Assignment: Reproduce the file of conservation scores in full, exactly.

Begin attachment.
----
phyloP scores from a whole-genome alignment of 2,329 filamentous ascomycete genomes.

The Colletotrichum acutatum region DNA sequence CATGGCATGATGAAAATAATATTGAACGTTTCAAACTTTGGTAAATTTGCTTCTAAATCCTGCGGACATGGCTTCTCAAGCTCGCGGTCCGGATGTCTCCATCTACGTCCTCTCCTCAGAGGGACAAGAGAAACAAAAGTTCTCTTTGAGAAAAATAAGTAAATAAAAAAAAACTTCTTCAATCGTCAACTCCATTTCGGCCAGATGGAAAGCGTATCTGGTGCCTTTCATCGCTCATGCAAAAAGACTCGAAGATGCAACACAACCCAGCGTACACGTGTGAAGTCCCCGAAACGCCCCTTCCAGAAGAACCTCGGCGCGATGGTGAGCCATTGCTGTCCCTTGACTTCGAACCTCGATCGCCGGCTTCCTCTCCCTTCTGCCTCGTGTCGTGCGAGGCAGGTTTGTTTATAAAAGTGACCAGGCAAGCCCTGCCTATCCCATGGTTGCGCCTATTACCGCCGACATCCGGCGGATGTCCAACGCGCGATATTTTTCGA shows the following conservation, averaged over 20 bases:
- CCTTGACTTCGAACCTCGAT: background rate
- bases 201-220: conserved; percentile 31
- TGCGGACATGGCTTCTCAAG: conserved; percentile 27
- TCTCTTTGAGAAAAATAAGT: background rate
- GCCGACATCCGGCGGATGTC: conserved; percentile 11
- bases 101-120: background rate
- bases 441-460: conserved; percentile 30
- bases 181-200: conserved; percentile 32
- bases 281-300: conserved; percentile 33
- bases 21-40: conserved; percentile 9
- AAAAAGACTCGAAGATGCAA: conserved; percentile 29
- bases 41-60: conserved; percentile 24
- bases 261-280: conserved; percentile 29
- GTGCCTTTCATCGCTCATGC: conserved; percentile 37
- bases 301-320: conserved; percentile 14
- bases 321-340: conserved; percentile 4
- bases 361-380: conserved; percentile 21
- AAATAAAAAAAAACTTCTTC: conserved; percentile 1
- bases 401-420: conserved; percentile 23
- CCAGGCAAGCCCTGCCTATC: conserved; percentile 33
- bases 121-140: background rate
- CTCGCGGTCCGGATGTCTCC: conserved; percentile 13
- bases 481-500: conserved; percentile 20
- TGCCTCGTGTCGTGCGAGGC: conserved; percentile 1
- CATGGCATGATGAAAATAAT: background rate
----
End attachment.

phyloP scores from a whole-genome alignment of 2,329 filamentous ascomycete genomes.

The Colletotrichum acutatum region DNA sequence CATGGCATGATGAAAATAATATTGAACGTTTCAAACTTTGGTAAATTTGCTTCTAAATCCTGCGGACATGGCTTCTCAAGCTCGCGGTCCGGATGTCTCCATCTACGTCCTCTCCTCAGAGGGACAAGAGAAACAAAAGTTCTCTTTGAGAAAAATAAGTAAATAAAAAAAAACTTCTTCAATCGTCAACTCCATTTCGGCCAGATGGAAAGCGTATCTGGTGCCTTTCATCGCTCATGCAAAAAGACTCGAAGATGCAACACAACCCAGCGTACACGTGTGAAGTCCCCGAAACGCCCCTTCCAGAAGAACCTCGGCGCGATGGTGAGCCATTGCTGTCCCTTGACTTCGAACCTCGATCGCCGGCTTCCTCTCCCTTCTGCCTCGTGTCGTGCGAGGCAGGTTTGTTTATAAAAGTGACCAGGCAAGCCCTGCCTATCCCATGGTTGCGCCTATTACCGCCGACATCCGGCGGATGTCCAACGCGCGATATTTTTCGA shows the following conservation, averaged over 20 bases:
- CCTTGACTTCGAACCTCGAT: background rate
- bases 201-220: conserved; percentile 31
- TGCGGACATGGCTTCTCAAG: conserved; percentile 27
- TCTCTTTGAGAAAAATAAGT: background rate
- GCCGACATCCGGCGGATGTC: conserved; percentile 11
- bases 101-120: background rate
- bases 441-460: conserved; percentile 30
- bases 181-200: conserved; percentile 32
- bases 281-300: conserved; percentile 33
- bases 21-40: conserved; percentile 9
- AAAAAGACTCGAAGATGCAA: conserved; percentile 29
- bases 41-60: conserved; percentile 24
- bases 261-280: conserved; percentile 29
- GTGCCTTTCATCGCTCATGC: conserved; percentile 37
- bases 301-320: conserved; percentile 14
- bases 321-340: conserved; percentile 4
- bases 361-380: conserved; percentile 21
- AAATAAAAAAAAACTTCTTC: conserved; percentile 1
- bases 401-420: conserved; percentile 23
- CCAGGCAAGCCCTGCCTATC: conserved; percentile 33
- bases 121-140: background rate
- CTCGCGGTCCGGATGTCTCC: conserved; percentile 13
- bases 481-500: conserved; percentile 20
- TGCCTCGTGTCGTGCGAGGC: conserved; percentile 1
- CATGGCATGATGAAAATAAT: background rate